6 Week 5: Corpus Construction and Latest Approaches to Computational Textual Analysis II

2/25/2021 Thursday

Since we are still experiencing trouble with the eScriptorium instance on the UMD server, we will pause the eScriptorium tutorials until next week, and move material from the coming weeks forward.

Prepare for Class:

  • Regular Expressions tutorials #1-14: Regexone.com
  • Install the free version of the text editor EditPad Pro: https://download.jgsoft.com/editpad/SetupEditPadProDemo.exe (for instructions, see below)
  • Underwood, Ted. Distant Horizons: Digital Evidence and Literary Change. Chicago: University of Chicago Press, 2019. (selections). [Course Google Drive]
  • Piper, Andrew. Enumerations: Data and Literary Study. Chicago: University of Chicago Press, 2018. (selections). [Course Google Drive]

In class:

  • Weekly reading report.
  • Regular expressions exercises
  • Introduction to using EditPad Pro.

6.1 Regular expressions

Regular expressions is a formal language that can be used to describe patterns in strings (a string is a sequence of characters, what we humanists would loosely call “text”). Regular expressions are especially useful for creating complex search and replace operations.

For example, there are many ways to transcribe the Arabic name “Muḥammad” in Latin script. The regular expression (or short, regex) M[uo]hammad matches both “Muhammad” and “Mohammad”: the square brackets tell the computer that between “M” and “hammad” we will accept a “u” or an “o”.

The same device can be used to build a regex that can match many more transcriptions of Muḥammad: M[uo][hḥ]am+[ae]d (here we used also the operator + to indicate that the letter “m” may appear one or more times).

Regular expressions are easy to learn (the language uses only 14 special characters: .+*?^$()[]{}|\), very useful for textual research and a good introduction to formal computer languages.

A very good way to learn regular expressions is through the short regex tutorial at Regexone.com. Please go through lessons 1-14 (last lesson: “It’s all conditional”) to prepare for class. We will do some exercises in class, so please come prepared!

NB: each lesson takes only 2-3 minutes, and contains a short introduction and an elucidating exercise. You should be able to complete the tutorial in about 30-40 minutes (20 if you have already some experience with regular expressions).

6.1.1 Useful resources

  • regular-expressions.info: detailed tutorial for regular expressions, with a lot of background, by one of the regex gurus, Jan Goyvaerts
  • rexegg.com “cheatsheet”: a list of all special characters and devices used in regular expressions, with examples. Using this is not cheating!

6.2 Installing EditPad Pro

For dealing with digitized text in Islamicate languages, we need a text editor that can handle right-to-left languages well, and can deal with the sometimes very large texts in the pre-modern written tradition.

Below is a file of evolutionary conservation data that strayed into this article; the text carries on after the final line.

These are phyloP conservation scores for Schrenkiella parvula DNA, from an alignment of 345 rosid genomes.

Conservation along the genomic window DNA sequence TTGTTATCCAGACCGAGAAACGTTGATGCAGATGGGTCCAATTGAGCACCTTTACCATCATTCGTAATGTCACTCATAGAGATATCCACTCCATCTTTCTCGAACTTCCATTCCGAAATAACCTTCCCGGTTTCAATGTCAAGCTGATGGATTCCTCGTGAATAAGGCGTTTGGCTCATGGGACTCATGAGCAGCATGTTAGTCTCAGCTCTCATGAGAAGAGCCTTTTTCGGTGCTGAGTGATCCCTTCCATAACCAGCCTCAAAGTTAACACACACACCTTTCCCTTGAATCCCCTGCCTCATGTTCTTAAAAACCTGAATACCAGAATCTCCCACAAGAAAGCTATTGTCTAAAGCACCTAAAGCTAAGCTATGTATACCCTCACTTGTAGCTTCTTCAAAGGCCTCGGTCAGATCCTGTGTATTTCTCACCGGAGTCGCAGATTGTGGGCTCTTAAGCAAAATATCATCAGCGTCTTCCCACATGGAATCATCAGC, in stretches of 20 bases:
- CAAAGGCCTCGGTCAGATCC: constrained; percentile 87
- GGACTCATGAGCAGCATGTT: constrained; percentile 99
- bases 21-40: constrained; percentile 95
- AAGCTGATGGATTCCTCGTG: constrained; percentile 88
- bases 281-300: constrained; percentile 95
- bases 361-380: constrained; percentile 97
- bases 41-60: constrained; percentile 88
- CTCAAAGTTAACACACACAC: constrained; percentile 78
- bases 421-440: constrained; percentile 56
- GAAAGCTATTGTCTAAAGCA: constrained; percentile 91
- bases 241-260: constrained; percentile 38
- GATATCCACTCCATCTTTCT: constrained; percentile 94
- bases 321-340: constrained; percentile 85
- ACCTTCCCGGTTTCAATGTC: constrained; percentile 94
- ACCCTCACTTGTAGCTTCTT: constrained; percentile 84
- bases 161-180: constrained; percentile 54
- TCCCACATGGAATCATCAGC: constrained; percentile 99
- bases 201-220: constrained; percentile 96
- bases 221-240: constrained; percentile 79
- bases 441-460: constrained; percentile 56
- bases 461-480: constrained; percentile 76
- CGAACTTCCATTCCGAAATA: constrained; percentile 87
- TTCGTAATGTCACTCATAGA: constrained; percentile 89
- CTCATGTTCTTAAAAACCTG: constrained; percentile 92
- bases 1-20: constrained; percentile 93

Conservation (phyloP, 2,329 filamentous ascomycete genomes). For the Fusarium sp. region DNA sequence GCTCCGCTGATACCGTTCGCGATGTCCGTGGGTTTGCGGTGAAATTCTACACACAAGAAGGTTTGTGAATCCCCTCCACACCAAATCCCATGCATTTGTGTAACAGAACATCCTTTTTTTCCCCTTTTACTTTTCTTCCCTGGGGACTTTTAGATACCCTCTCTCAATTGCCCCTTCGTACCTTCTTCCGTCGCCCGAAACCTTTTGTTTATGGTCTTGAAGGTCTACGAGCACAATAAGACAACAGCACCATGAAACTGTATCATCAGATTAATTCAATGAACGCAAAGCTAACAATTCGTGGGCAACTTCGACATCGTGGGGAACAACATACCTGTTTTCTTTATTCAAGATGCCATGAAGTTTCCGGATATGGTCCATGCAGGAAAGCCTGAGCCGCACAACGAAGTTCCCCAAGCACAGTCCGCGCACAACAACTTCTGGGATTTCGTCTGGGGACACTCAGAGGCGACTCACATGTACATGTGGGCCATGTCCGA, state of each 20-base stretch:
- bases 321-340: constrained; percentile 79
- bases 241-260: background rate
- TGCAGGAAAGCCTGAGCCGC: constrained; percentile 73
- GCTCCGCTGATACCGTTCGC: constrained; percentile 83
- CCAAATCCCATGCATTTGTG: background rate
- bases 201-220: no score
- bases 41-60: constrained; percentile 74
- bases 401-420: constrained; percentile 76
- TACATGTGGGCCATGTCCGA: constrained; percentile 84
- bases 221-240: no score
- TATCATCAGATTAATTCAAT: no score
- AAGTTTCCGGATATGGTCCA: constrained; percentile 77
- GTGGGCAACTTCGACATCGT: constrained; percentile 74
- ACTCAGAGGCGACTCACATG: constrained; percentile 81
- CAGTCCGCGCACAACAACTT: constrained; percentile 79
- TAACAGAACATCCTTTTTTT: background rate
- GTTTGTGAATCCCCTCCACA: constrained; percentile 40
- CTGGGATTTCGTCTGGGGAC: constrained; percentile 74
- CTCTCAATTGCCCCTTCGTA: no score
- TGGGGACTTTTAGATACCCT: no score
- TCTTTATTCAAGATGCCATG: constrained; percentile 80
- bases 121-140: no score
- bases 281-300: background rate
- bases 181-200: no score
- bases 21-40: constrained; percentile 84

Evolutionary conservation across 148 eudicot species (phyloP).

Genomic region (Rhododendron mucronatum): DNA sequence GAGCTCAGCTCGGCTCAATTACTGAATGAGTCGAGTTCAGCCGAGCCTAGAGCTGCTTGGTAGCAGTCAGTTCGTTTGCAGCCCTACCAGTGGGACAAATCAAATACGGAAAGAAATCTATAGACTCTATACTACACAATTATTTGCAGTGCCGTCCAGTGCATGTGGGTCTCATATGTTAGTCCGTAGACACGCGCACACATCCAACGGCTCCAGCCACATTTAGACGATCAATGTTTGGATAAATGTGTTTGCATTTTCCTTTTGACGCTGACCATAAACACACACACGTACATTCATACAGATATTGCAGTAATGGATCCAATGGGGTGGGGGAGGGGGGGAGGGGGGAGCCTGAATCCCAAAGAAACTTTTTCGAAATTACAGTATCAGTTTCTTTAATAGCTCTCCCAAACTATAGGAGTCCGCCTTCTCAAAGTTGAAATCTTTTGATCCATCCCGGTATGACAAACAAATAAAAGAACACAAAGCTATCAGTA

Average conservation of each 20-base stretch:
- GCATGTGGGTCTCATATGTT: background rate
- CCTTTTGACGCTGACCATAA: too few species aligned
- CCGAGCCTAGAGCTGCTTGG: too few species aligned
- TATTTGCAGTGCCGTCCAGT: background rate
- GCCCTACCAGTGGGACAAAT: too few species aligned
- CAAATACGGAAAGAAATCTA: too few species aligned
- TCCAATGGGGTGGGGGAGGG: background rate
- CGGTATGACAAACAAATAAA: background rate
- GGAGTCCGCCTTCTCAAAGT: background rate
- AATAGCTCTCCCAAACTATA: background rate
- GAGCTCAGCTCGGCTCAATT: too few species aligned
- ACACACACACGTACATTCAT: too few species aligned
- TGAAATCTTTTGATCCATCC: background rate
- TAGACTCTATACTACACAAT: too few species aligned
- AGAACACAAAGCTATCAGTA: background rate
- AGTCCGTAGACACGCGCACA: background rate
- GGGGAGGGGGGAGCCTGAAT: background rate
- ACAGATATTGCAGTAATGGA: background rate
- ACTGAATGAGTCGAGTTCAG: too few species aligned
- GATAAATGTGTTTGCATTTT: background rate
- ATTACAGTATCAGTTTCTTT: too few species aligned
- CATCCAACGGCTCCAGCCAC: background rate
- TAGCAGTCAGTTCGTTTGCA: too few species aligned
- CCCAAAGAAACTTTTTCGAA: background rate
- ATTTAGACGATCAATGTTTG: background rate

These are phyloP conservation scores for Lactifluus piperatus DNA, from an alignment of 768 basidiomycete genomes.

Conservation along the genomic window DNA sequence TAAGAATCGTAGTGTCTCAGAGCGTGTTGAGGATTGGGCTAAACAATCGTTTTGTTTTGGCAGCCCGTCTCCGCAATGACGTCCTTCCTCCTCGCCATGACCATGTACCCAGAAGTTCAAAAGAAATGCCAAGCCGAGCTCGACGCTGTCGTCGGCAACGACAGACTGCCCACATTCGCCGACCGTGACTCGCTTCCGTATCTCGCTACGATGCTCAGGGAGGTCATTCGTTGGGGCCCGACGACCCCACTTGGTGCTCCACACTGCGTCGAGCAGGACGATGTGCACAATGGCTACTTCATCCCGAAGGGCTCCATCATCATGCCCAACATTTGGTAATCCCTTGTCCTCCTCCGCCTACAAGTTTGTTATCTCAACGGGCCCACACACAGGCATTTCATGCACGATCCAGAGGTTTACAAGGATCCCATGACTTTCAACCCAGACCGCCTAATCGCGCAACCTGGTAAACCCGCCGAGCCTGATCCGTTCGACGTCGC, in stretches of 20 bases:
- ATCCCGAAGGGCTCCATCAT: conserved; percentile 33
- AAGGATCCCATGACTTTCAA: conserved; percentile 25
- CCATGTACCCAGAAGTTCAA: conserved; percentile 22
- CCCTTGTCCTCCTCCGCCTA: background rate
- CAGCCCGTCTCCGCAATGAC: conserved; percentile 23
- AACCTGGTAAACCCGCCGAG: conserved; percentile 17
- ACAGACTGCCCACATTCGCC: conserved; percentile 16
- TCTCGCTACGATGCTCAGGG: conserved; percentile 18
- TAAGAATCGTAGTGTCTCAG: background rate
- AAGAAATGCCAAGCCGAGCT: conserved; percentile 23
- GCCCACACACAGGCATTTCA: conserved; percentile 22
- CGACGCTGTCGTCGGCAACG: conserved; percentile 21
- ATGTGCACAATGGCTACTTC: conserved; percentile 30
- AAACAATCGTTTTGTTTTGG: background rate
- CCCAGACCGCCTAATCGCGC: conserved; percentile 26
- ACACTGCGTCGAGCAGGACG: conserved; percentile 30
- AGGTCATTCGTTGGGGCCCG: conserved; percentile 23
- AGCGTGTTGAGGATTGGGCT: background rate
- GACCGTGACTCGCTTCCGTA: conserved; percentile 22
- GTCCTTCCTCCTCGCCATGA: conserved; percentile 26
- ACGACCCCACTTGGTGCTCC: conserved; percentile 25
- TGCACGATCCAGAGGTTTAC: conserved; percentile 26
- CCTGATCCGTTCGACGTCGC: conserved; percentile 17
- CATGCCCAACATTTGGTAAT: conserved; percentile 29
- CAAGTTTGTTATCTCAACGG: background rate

Our text editor of choice is EditPad Pro, which in addition to the two characteristics above, has a number of other powerful features that are very useful for searching, annotating and analyzing texts. One of the most useful features is that you can develop your own highlighting schema for your texts; for texts in the OpenITI corpus, for example, we have developed a schema that highlights the different levels of sections in a different colour, allowing the reader to easily navigate the text. The texts can also be folded to show only those headers, creating a table of contents.

You can download the free version of the software (EditPad Pro 8) here: https://download.jgsoft.com/editpad/SetupEditPadProDemo.exe. This is a trial version, but is fully functional for our needs.

NB: EditPad Pro works on Windows only. If you use a Mac or Linux computer, you can still run the program using an emulator software like Wine (whinehq.org), which makes it possible to use Windows programs on Mac and Linux. For Mac, see: https://wiki.winehq.org/MacOS. Alternatively, you can install a virtual machine on your computer that runs Windows:

6.2.1 Installing the OpenITI highlighting schema

Once you have downloaded and installed EditPad Pro, take the following steps to install the OpenITI mARkdown schema (see https://github.com/OpenITI/mARkdown_scheme for more detail):

  • VERY IMPORTANT: Make sure that EditPad Pro is fully closed. Do not close it using the “X” in the upper right corner (which will not fully close the program) but go to ‘file > exit’ in Edit Pad Pro.
  • Download the schema from here
  • Unzip the downloaded file.
  • Open the unzipped folder, and copy all of the files in it
  • Within the unzipped folder, double click on the link __Follow_this_link_to_paste_mARkdownScheme8.lnk. This link takes you to the location where EditPad Pro was installed on your computer (%APPDATA%\JGsoft\EditPad Pro 8)
  • Paste the files into this folder
  • Now, open EditPadPro. If you have done everything correctly, the background in EditPadPro should be of yellowish color. If the background is still white, you need to repeat the whole procedure; now, make absolutely sure to shut down EditPadPro (not just click on the x in the top right corner, but shut it down through FILE > Exit), then repeat all steps from the beginning of this section.
  • Try opening an OpenITI file to see the highlighing scheme in action. E.g., download the OpenITI/Shamela version of al-Iṣṭakhrī’s Kitāb al-Mamālik wa-al-mamālik from here by right-clicking on the file 0346Istakhri.MasalikWaMamalik.Shamela0011680-ara1.mARkdown, and choosing “Save link as”; then open the saved document in EditPad Pro.

NB: in a previous version of this course, the link led to a corrupted file